I must apologize for my sporadic blog entries. Thanks for tuning in despite the inconsistencies. Now that school’s back in session (I know many are happy, some have another week of summer, I’m still super sad, even a little mad), maybe we will add schedule to our lives.
With school in session, we’re back in the car… and back at the gas station.
Three times last week … ugh! (boo-hoo-hoo…wahhh!)
Have I mentioned my disdain for the car? Do we have a kid that could be driving in but a few short months? A kid who could take a significant amount of the driving burden off my shoulders? Yes. Is he making any effort toward that goal? No…. for lots of reasons. Our big boss, being a missionary kid who didn’t drive until college and all, has told me to hold off on my whip-cracking and lecture smothering. I’m trying.
Coming home from school on Friday, I only had two in the car. Fury wanted to ride shotgun when we stopped at the gas station. He tried to exit the back door, but couldn’t – thanks to a broken handle (which has since been fixed.) So he crawled over the seat muttering about our heap of junk, words which were only further justified the minute he tried to close the compartment between the front seats.
The latch has been broken for months.
It doesn’t help that we have yet to fix our back bumper from the day nice Eugene rear-ended us – almost 2 years ago
… yes 2!
Have I mentioned that procrastinators should not be allowed to marry… or at the very least should required to live on a beach somewhere with the words “simple” and “life” preceding everything?
“This car is a piece of junk,” Fury reported, slightly repulsed.
“Well, it works,” I added.
“We need a new one — everything’s broken.”
“It’s not like a tennis racket or pair of shoes where you just go buy a new one. Cars cost a lot.”
“So.” – the kid answer to everything – a response passed down from generation to generation.
“Listen … Yet another reason you need to finish school and learn how to work (school is good… school is good… pumping myself up.) Someday you will want to be able to buy a car. But just buying the car isn’t all there isn’t all there is to owning something. You also have to pay for insurance … and gas. ”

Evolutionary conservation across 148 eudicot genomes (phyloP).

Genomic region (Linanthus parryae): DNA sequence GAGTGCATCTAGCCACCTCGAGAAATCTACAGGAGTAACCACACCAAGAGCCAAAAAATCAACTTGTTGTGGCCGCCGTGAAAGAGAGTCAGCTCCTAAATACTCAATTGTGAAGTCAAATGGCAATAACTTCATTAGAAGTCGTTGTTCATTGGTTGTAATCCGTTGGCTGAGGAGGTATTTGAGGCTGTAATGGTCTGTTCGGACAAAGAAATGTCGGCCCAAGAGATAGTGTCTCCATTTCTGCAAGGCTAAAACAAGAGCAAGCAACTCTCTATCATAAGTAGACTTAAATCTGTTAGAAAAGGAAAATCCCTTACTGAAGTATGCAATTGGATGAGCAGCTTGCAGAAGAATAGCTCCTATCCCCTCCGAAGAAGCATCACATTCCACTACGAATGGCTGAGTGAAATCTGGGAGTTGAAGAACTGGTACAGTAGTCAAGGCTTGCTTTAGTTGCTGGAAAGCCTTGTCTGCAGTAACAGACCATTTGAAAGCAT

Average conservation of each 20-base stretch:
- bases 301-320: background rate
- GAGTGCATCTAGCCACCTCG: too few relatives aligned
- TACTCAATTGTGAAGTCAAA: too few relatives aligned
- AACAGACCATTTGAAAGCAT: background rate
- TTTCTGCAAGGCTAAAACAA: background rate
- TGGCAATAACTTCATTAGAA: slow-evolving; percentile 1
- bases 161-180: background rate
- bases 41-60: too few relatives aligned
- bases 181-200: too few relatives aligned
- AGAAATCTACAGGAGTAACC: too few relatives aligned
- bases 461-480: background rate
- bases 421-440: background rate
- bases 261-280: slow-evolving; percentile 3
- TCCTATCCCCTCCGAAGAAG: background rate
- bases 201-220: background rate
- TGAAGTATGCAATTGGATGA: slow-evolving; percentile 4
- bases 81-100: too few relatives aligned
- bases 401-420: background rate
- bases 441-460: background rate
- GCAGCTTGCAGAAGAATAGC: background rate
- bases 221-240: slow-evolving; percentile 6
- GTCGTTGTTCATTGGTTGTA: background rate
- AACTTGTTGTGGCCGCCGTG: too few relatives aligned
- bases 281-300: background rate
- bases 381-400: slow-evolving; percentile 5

“Oh, yeah … For this car, filling our gas tank today is around $70. Now that school has started, we will be doing that at least once, sometimes twice a week. Throw insurance at probably $125-$150 per month and, well – you need to be making more money than you’re spending to be able to make ends meet. Of course, this doesn’t include rent or a mortgage – because you will have to live somewhere (other than our house!) – or food or repairs… well just life things.”
At this point, he’s looking at me like I’m crazy. But I can’t stop myself, “Just for a car alone you will need to be making around $450 a month just to cover the expenses of a car – which doesn’t include paying for a car. And cars cost several thousand dollars, some tens of thousands of dollars.”
“Yeah … it’s a lot.”
The cost of living started to sink in. His eyes were glazing over a bit… mine, too. We both looked at each other.
“I guess we don’t need a new car,” he said.
“See, it’s good you’re in school,” I encouraged – him & me. “You’ll need a good job to be able to take care of yourself … and your family.”
“Family?! … I’m not taking care of us.”
“Uh – talking about when you’re married and have a family.”
“Ewww…. No way am I getting married!”
As is usually the case, I should have stopped earlier. Here’s hoping that our little life lesson wasn’t completely lost on the ears of a 10-year-old easily grossed out by girls. Quite frankly, it was good for me to hear, too. Maybe it will help me get over my cranky selfishness and being mad at school starting.They do need school and to learn how to work (school is good… school is good… — goodbye sweet summer. The in-need-of-the-beach simple life people will miss you!)
Thanks for walking the road with me.